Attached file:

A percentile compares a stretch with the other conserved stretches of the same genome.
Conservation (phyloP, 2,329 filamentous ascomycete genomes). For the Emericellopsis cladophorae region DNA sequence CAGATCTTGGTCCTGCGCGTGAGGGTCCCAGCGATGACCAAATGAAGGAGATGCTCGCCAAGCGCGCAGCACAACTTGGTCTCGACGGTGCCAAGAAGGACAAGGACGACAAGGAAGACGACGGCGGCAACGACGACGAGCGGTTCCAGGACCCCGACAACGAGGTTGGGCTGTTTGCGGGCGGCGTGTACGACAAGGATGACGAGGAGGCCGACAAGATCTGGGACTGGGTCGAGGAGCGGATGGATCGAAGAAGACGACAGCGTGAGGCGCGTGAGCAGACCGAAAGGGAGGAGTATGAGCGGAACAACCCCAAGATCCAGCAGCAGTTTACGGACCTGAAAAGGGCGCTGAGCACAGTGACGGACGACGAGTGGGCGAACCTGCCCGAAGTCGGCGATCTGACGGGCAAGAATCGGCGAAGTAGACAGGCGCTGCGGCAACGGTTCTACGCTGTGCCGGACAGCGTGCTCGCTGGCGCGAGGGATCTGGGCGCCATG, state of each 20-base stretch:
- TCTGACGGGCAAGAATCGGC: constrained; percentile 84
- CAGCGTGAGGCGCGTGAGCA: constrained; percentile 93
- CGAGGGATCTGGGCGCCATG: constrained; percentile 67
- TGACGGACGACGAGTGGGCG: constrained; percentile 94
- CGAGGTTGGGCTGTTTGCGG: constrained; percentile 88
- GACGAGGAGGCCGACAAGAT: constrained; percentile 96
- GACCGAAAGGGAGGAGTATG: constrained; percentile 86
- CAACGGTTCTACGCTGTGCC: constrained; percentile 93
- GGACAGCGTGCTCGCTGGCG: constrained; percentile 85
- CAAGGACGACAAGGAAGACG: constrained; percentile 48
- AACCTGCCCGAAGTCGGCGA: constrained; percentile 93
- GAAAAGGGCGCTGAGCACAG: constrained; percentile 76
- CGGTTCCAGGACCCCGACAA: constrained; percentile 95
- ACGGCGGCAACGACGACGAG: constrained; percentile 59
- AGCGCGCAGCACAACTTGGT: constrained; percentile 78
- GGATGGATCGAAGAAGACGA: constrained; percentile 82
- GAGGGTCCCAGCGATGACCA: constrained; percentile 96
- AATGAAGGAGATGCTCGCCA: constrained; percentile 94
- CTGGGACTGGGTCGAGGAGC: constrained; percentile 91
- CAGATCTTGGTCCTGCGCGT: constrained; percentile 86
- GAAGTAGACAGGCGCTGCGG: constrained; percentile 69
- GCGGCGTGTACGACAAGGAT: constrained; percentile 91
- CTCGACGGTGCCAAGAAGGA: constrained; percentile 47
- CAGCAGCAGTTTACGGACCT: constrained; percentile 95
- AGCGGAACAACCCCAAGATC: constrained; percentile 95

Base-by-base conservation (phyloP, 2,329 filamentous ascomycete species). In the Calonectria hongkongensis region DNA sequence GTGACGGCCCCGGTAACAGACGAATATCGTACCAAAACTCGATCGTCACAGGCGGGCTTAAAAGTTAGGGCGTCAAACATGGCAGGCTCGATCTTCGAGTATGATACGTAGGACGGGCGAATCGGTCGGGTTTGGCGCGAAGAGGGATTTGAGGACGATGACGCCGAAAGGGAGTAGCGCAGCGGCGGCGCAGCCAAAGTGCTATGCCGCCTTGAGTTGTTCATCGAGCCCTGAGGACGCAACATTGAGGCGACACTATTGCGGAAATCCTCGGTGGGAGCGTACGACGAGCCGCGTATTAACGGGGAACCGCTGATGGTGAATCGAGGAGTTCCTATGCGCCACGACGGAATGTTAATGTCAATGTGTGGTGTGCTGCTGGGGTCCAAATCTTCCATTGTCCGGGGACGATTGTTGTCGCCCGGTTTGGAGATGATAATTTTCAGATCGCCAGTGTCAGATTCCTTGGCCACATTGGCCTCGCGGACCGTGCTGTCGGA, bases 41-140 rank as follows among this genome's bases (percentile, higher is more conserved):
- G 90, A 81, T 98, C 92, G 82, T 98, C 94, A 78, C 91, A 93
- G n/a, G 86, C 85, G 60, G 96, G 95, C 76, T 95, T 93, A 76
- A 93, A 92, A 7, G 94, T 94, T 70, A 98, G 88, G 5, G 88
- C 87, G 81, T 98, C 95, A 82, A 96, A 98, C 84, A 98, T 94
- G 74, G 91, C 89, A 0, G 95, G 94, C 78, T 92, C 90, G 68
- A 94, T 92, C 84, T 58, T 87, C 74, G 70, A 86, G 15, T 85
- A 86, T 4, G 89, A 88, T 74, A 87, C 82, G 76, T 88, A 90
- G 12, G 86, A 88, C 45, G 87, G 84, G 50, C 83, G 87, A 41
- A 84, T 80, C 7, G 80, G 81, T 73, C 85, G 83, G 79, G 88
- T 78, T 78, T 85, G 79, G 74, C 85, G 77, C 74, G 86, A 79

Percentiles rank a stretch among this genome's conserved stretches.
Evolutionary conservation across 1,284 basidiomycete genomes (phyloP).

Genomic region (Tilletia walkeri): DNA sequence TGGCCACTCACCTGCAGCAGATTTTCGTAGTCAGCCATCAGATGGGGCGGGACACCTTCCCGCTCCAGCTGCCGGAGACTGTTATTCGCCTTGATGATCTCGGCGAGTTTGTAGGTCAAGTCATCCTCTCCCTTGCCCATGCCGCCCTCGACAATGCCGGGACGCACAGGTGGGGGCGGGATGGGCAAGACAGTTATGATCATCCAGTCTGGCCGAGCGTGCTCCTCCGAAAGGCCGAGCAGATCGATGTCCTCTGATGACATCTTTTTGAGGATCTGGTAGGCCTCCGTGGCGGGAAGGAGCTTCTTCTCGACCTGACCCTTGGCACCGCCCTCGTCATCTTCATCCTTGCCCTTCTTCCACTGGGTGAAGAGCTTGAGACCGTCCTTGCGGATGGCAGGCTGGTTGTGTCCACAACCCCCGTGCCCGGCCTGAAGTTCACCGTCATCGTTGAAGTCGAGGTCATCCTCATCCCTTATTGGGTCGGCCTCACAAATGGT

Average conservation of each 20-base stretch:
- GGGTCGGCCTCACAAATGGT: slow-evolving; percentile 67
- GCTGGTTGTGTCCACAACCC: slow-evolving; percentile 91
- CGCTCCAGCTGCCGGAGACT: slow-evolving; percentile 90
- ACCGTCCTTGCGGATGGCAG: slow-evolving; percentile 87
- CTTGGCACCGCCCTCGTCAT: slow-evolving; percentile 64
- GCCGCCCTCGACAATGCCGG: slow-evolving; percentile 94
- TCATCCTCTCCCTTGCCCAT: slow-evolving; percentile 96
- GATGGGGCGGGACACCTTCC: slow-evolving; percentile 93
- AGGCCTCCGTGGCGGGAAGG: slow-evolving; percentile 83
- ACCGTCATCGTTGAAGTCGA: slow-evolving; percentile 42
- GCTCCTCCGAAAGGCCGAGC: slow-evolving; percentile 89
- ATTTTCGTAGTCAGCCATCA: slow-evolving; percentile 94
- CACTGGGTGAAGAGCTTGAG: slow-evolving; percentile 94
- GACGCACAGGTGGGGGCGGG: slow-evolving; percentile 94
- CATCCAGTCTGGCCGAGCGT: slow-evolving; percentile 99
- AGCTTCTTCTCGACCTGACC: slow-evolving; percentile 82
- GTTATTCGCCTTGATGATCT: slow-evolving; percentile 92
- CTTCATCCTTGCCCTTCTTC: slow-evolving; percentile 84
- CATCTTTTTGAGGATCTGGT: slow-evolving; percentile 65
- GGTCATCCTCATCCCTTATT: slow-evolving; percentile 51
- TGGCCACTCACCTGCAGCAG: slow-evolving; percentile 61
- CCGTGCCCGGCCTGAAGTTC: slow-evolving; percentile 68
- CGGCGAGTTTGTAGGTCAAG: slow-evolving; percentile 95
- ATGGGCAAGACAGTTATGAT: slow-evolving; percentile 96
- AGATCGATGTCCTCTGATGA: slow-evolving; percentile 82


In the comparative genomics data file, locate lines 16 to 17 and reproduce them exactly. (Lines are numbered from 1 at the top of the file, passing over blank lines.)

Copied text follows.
- ACGGCGGCAACGACGACGAG: constrained; percentile 59
- AGCGCGCAGCACAACTTGGT: constrained; percentile 78